He believes the concept of pay later has been around since 2016, but it has really started to grow throughout Asia in the past 12 months. Hoolah has expanded to Malaysia last year and Hong Kong in October. The startup currently works with over 1,000 merchants across three markets, providing solutions in-store and online for retailers of various sizes, from small and medium, to big-name brands such as Nike and Puma.

According to Thornton, Hoolah’s transaction volume has grown by 700% this year, with revenues and customer base also increasing by 350%.

“We aim to give great values to merchants, helping them reach new customers, and strengthening the loyalty of existing customers. Also, we help to increase their basket size conversion rate.

The user interface of Hoolah app in Singapore. Courtesy of Hoolah.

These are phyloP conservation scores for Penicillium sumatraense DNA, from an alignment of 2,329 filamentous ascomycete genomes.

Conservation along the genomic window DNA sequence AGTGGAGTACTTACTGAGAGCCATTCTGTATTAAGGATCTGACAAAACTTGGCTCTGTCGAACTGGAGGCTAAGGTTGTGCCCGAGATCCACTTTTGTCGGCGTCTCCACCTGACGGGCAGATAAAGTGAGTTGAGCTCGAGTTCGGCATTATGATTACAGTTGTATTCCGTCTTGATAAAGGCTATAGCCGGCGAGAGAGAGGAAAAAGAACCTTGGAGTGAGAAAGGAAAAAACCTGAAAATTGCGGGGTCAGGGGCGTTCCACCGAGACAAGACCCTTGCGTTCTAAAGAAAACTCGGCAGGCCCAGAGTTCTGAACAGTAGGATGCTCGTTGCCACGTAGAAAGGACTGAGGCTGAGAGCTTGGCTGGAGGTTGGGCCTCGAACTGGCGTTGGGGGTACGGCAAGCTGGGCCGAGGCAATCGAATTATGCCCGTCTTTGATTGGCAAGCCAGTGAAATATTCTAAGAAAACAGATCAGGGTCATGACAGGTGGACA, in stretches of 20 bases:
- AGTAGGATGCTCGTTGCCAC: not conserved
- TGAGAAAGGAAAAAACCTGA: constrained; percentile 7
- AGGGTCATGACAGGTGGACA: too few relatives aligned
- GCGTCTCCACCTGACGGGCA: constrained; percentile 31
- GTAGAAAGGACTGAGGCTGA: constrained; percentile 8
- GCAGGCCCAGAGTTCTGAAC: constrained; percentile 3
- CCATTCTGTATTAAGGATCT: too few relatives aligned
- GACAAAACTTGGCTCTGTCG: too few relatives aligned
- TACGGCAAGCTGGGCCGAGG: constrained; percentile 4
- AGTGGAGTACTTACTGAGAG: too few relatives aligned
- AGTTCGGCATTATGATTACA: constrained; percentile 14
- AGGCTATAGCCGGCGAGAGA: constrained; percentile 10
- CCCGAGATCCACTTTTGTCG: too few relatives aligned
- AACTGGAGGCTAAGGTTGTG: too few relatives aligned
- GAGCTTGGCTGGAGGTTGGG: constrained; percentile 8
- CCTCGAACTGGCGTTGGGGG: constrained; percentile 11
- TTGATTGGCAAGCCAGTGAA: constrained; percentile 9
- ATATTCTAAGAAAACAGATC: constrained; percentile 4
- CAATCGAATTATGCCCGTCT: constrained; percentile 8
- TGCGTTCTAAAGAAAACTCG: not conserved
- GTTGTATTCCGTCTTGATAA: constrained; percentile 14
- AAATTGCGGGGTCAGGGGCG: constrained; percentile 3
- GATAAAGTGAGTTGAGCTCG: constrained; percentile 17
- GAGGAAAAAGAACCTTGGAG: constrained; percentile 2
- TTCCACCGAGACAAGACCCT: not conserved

Promoting ‘responsible affordability’

As the popularity of pay later rises, there have been some concerns among industry watchers about its risk, as it could give a false sense of affordability which could lead consumers to easily falling behind on payments. Responding to this, Thornton said that Hoolah promotes affordability in a “responsible manner” for customers.

“It is a valid concern because we’ve seen companies having a business model that promotes people to spend a lot, above their means. That is why we created the technology in the context of “responsible affordability.” We want to give the ability to people to have the lifestyle they aspire, while making sure they don’t get into debt” Thornton said.

He explained that Hoolah has built a proprietary risk decision engine with various data points to assess customers’ financial ability. It is also looking at customers’ purchasing behavior to ensure they are spending responsibly using the platform.

“Our engine is effectively looking at each and every consumer’s orders. There are a number of different data points and variables that we assess to define whether the consumer is in a good position to make that transaction. We are personalizing order limits for consumers to protect them as well, while we also protect merchants and our business,” Thornton explained.